Shock resistance depends on activists and stakeholders understanding what is at stake. These social leaders ca then influence the narrative taking root in society at large. A crucial aspect of disaster capitalism - of the shock doctrine - that people need to recognize is the fundamental neo-liberal priority to privatize social services, to download the costs of social services from government to the people accessing those services.
Neo-liberal actors - in B.C., this includes the established government - work purposely, using legislation and implementing policy to further their ideological priorities. Private sector partners and sympathetic media cooperate with government actors to implement and advocate for those priorities. In B.C., this takes forms such as the Fraser Institute’s “Report Cards” on school performance and the general tendency for media spokespeople to express negative views and criticisms of teachers and the B.C.T.F. (often refusing to even call it the B.C.T.F. and referring to it as the T.F.).
When established power and mainstream media both propagate the same general narrative, it can be challenging to counter it. However, expressing and advocating a coherent and compelling counter-narrative is a crucial aspect of shock resistance. Although it is tempting to see it as fruitless to continue resisting government propaganda, it is essential that activists and stakeholders continue to do just that.
In situations of shock, proponents of free-market ideologies attempt to use the crisis facing society - in this case, one of their own creation and orchestration - to give an opportunity to impose their policy priorities on a disoriented and desperate populace. That is when social leaders need to be forces of stabilization and orientation. Today, in British Columbia, teachers and their supporters need to actively stake their claim in the public sphere and tell their stories, stories of underfunding, overcrowded classrooms, underserved students, and overworked teachers: stories of policies being implemented that don’t reflect our values as British Columbians and Canadians.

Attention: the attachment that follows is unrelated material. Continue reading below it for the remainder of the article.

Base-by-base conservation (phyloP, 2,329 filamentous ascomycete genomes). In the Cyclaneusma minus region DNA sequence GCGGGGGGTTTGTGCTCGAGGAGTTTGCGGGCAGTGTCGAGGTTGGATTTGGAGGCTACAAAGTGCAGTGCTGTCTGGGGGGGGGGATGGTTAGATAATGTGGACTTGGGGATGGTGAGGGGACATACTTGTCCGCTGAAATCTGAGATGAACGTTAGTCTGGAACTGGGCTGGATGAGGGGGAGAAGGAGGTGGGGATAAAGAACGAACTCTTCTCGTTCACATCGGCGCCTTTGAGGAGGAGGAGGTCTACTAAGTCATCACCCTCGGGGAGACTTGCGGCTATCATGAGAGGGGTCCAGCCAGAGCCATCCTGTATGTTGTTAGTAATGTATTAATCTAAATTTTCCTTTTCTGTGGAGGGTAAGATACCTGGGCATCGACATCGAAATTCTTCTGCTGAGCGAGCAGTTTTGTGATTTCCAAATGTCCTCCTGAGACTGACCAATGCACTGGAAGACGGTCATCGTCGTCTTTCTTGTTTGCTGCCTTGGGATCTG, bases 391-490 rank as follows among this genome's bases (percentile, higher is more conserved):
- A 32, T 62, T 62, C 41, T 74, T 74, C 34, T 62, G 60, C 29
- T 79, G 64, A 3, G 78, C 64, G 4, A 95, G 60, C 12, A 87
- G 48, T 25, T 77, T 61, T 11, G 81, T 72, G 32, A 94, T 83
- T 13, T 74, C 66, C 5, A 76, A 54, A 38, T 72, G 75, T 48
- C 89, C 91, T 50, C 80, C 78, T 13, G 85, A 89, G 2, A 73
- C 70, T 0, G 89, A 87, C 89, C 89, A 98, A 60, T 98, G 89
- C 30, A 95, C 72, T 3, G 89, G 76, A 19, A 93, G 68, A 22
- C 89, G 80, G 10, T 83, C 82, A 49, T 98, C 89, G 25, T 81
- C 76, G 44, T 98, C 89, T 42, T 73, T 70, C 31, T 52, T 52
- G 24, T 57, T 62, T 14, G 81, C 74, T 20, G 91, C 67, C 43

This is an ideological conflict between the values reflected by social services such as health care and education and values reflected by reduced corporate taxes and privatization. Teachers, parents, citizens, and even students need to take responsibility for the direction the narrative goes in. Each of us needs to inform ourselves, reflect upon our values, apply those values to the facts that our research uncovers, and express ourselves to all who will listen. This may mean arranging a meeting with an M.L.A., and it could also involve a conversation with friends over coffee. If we treat these interactions as opportunities to transform the narrative about education and social services, other opportunities for action will reveal themselves. This is how shock resistance arises.
Although the following video isn't specifically about the shock doctrine or #bced, this inspiring clip from The Corporation documentary is about the possibility of positively transforming seemingly unchangeable situations. You can find out more about the Shock Doctrine at http://www.naomiklein.org/shock-doctrine